For centuries, in the lush green fields of Egypt’s fertile Delta Valley, Egyptian farmers have always carried a deep love for the land – growing popular crops such as wheat and cotton, and putting Egypt on the map of global agriculture.
Yet, today, Egypt is on the map as of one of the most water-scarce regions in the world, facing a multitude of challenges regarding water and food security, which are exacerbated by rapid population growth and climate change. It has been suggested that, in 2025, the UN predicts that Egypt will be approaching a state of “absolute water crisis” by 2025 and that the nation is already below the United Nations’ water poverty threshold.
While environmental regulations often do not gain enough attention or coverage as other climate issues, they play an important role in ensuring that all groups in society, whether a farmer or a factory owner, abide by the same standards and practices.
Since 1994, these regulations have been developed and implemented by the Environment Affairs Agency (EEAA), and have introduced regulations overtime to reflect the changing context. For instance, in 2014, the Egyptian government published the Renewable Energy Law (Decree Law 203/2014), which helped encourage the private sector to produce electricity from renewable energy sources, and led to more private companies to appear in the market, such as KarmSolar.
In the matrix of population growth and rising local clean water demand, there is another huge danger: pollution. There are several sources of pollution that can often go unnoticed and disregarded in environmental regulations, such as industrial wastewater discharge, agricultural water drainage, and other toxic chemicals. Environmental regulations can help in regulating wastewater reuse, as the reuse of treated wastewater for agricultural or even potable uses provides an alternative source of water.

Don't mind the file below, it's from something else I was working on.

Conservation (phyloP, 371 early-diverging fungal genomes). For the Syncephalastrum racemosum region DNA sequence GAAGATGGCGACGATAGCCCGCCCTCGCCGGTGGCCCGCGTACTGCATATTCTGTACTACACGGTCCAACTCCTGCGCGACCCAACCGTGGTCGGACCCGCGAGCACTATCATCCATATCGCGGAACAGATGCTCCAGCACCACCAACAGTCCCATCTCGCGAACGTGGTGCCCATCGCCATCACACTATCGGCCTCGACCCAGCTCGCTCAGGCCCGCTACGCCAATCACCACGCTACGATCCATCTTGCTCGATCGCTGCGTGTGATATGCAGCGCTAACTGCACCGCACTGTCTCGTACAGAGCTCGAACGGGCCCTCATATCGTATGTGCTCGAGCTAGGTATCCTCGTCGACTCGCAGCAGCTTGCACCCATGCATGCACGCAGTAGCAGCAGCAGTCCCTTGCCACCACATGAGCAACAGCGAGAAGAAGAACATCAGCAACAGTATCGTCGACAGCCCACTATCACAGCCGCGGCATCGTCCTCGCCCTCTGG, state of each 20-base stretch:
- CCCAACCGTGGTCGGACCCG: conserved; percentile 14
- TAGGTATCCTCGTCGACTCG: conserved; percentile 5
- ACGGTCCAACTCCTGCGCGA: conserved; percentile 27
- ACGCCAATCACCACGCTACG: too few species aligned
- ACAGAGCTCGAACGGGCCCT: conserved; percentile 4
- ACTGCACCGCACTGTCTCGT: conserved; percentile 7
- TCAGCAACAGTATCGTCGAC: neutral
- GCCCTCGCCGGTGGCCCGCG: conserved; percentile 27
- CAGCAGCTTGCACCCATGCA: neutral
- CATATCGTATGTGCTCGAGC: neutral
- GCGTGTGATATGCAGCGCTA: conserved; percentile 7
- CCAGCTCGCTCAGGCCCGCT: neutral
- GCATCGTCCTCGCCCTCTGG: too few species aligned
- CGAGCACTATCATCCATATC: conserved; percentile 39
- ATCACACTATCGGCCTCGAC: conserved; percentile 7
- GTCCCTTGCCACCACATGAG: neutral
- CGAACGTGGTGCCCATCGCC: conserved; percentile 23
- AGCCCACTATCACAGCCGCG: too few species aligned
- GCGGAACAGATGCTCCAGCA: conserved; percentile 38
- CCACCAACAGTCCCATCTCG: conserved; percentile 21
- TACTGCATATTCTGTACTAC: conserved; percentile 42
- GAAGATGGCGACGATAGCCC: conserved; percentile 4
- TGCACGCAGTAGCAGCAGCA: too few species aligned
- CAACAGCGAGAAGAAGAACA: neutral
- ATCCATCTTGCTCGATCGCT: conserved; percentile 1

Noura Abdo is an environmental engineer and a master’s candidate in water engineering at Alexandria University, as well as founder and environmental expert at “Our Climate” – an Egyptian social enterprise for environmental solutions in wastewater and fresh water treatment through clean energy.
More specifically, her research is focused on the interrelation between climate change, water and food security, as well as the vulnerability of communities living in rural or impoverished areas, as they are more likely to be disproportionately affected and face more challenges in water pollution. Agriculture, which is the largest employer in rural areas, plays a major role in water pollution, as farms discharge agrochemicals, sediments, and saline drainage into water bodies.
Solving this issue is not just a matter of using new water technologies, but also about going deeper into the process of implementation: connecting stakeholders and introducing new regulations.
“Connecting all stakeholders in society is highly important. First, there is the ordinary citizen or farmer that faces challenges in water pollution and needs an environmental solution. To provide this solution, we need to connect them with NGOs from civil society in that specific area, as there are several different districts – from Giza to Sohag, Minya, and Qena – that have their own unique challenges in water pollution,” Abdou tells Egyptian Streets.
“Another important stakeholder is the academic and research community, which includes those who have policy ideas and solutions but do not know how to implement them. They are very important because they have the ability to conduct studies and experiments on new technologies to assess their true impact, and also to understand each district’s own unique challenges,” she adds.
The next crucial step is to ensure that implementation under Egyptian code abides by international guidelines and, at the same time, also addresses the Egyptian context.